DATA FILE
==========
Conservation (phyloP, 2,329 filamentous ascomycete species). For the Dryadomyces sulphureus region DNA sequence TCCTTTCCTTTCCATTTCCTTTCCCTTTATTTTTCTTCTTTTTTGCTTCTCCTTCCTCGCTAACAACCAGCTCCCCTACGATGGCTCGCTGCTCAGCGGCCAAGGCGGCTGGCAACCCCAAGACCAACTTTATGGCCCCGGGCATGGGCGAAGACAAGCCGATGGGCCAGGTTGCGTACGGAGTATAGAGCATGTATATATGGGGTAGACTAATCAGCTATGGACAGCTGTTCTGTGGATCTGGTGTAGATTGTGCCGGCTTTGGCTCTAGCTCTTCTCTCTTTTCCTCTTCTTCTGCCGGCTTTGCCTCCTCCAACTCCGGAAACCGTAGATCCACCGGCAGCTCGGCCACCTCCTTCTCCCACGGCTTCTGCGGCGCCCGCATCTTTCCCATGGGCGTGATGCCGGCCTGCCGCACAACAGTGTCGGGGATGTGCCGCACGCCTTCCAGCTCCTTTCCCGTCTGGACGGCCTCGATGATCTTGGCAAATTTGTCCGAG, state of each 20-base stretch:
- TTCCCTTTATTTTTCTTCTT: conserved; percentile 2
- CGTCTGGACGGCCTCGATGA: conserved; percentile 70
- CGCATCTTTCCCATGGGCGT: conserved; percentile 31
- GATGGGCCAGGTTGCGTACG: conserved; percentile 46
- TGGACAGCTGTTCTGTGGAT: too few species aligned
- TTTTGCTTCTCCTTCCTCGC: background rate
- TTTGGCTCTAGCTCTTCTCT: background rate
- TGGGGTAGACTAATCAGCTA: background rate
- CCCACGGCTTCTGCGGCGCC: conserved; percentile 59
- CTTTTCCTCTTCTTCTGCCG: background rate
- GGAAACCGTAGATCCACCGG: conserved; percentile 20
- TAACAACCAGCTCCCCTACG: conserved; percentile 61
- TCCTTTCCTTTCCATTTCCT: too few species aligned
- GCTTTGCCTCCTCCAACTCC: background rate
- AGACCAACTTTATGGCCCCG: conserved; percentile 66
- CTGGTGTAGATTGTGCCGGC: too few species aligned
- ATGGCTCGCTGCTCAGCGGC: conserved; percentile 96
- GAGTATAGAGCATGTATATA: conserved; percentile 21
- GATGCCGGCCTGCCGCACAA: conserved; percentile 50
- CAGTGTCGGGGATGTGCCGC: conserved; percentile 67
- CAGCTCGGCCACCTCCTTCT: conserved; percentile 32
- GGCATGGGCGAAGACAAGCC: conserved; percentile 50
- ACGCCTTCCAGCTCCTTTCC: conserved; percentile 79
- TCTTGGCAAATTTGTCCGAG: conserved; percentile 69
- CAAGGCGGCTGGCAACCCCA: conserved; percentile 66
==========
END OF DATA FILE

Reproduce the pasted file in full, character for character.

Conservation (phyloP, 2,329 filamentous ascomycete species). For the Dryadomyces sulphureus region DNA sequence TCCTTTCCTTTCCATTTCCTTTCCCTTTATTTTTCTTCTTTTTTGCTTCTCCTTCCTCGCTAACAACCAGCTCCCCTACGATGGCTCGCTGCTCAGCGGCCAAGGCGGCTGGCAACCCCAAGACCAACTTTATGGCCCCGGGCATGGGCGAAGACAAGCCGATGGGCCAGGTTGCGTACGGAGTATAGAGCATGTATATATGGGGTAGACTAATCAGCTATGGACAGCTGTTCTGTGGATCTGGTGTAGATTGTGCCGGCTTTGGCTCTAGCTCTTCTCTCTTTTCCTCTTCTTCTGCCGGCTTTGCCTCCTCCAACTCCGGAAACCGTAGATCCACCGGCAGCTCGGCCACCTCCTTCTCCCACGGCTTCTGCGGCGCCCGCATCTTTCCCATGGGCGTGATGCCGGCCTGCCGCACAACAGTGTCGGGGATGTGCCGCACGCCTTCCAGCTCCTTTCCCGTCTGGACGGCCTCGATGATCTTGGCAAATTTGTCCGAG, state of each 20-base stretch:
- TTCCCTTTATTTTTCTTCTT: conserved; percentile 2
- CGTCTGGACGGCCTCGATGA: conserved; percentile 70
- CGCATCTTTCCCATGGGCGT: conserved; percentile 31
- GATGGGCCAGGTTGCGTACG: conserved; percentile 46
- TGGACAGCTGTTCTGTGGAT: too few species aligned
- TTTTGCTTCTCCTTCCTCGC: background rate
- TTTGGCTCTAGCTCTTCTCT: background rate
- TGGGGTAGACTAATCAGCTA: background rate
- CCCACGGCTTCTGCGGCGCC: conserved; percentile 59
- CTTTTCCTCTTCTTCTGCCG: background rate
- GGAAACCGTAGATCCACCGG: conserved; percentile 20
- TAACAACCAGCTCCCCTACG: conserved; percentile 61
- TCCTTTCCTTTCCATTTCCT: too few species aligned
- GCTTTGCCTCCTCCAACTCC: background rate
- AGACCAACTTTATGGCCCCG: conserved; percentile 66
- CTGGTGTAGATTGTGCCGGC: too few species aligned
- ATGGCTCGCTGCTCAGCGGC: conserved; percentile 96
- GAGTATAGAGCATGTATATA: conserved; percentile 21
- GATGCCGGCCTGCCGCACAA: conserved; percentile 50
- CAGTGTCGGGGATGTGCCGC: conserved; percentile 67
- CAGCTCGGCCACCTCCTTCT: conserved; percentile 32
- GGCATGGGCGAAGACAAGCC: conserved; percentile 50
- ACGCCTTCCAGCTCCTTTCC: conserved; percentile 79
- TCTTGGCAAATTTGTCCGAG: conserved; percentile 69
- CAAGGCGGCTGGCAACCCCA: conserved; percentile 66